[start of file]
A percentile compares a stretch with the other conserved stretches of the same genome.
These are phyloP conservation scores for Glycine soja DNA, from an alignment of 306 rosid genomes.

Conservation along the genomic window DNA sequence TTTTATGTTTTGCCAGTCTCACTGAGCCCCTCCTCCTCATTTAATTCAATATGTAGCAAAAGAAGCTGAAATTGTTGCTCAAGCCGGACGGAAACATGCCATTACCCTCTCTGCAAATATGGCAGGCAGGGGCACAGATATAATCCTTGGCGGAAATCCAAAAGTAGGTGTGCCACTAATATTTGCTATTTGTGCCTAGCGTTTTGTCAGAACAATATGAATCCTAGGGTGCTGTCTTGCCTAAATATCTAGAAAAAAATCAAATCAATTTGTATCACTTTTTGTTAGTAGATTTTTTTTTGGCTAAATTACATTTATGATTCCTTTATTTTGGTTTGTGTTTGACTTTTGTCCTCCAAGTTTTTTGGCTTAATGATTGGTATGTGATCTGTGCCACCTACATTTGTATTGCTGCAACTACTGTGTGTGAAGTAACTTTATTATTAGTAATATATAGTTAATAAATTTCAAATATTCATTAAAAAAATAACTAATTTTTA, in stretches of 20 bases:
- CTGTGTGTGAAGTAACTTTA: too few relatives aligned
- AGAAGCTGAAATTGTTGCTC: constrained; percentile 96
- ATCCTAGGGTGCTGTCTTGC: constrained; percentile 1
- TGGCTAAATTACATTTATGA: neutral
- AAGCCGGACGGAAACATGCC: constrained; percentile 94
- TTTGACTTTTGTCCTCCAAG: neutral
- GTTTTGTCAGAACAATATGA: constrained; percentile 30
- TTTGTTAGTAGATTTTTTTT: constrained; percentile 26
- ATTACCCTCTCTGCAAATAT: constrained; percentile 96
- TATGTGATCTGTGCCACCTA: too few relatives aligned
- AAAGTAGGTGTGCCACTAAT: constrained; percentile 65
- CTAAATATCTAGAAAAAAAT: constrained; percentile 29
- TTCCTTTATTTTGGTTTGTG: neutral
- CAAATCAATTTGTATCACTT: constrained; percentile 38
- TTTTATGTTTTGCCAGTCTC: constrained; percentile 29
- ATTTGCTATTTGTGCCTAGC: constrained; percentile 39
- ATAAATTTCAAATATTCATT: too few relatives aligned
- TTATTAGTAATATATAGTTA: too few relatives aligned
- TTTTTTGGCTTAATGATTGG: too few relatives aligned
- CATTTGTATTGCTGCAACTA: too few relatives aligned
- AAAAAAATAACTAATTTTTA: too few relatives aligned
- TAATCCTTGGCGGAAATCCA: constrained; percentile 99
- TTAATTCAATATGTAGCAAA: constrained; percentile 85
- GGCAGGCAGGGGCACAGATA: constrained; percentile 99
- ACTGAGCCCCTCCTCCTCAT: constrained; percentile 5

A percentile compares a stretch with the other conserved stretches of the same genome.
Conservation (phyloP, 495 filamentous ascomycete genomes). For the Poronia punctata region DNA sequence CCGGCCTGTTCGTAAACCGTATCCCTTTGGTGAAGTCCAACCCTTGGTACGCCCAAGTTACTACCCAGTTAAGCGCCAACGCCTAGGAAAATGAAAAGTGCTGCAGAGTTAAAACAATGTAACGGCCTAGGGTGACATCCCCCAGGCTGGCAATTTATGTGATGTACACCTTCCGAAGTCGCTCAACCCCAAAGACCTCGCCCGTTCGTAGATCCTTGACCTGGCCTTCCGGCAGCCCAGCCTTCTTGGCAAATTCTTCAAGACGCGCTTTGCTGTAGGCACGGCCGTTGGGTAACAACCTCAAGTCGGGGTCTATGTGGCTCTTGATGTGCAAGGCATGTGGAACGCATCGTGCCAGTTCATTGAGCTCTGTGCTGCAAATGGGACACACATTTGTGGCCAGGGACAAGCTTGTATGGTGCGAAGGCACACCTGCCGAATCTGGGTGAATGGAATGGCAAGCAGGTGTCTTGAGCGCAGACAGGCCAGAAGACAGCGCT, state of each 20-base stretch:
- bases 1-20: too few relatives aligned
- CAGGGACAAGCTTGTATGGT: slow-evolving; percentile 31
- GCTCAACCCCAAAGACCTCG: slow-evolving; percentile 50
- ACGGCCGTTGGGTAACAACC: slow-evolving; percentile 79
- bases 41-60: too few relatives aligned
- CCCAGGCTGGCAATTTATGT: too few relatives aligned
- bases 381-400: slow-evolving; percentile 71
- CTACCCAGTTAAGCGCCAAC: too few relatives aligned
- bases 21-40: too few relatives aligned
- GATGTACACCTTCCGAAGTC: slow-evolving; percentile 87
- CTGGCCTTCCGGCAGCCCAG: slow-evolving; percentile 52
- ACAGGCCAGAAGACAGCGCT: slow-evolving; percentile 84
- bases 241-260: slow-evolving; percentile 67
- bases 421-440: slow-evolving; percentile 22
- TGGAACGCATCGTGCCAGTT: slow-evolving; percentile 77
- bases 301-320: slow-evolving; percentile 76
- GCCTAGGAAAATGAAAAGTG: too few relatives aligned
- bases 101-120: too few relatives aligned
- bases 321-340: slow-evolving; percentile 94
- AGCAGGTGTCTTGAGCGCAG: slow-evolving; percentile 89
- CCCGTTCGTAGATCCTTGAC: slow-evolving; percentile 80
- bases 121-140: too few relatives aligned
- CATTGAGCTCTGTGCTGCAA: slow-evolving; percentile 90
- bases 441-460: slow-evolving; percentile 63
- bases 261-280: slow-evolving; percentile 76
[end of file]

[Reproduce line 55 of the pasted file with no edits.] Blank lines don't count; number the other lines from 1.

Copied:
- bases 261-280: slow-evolving; percentile 76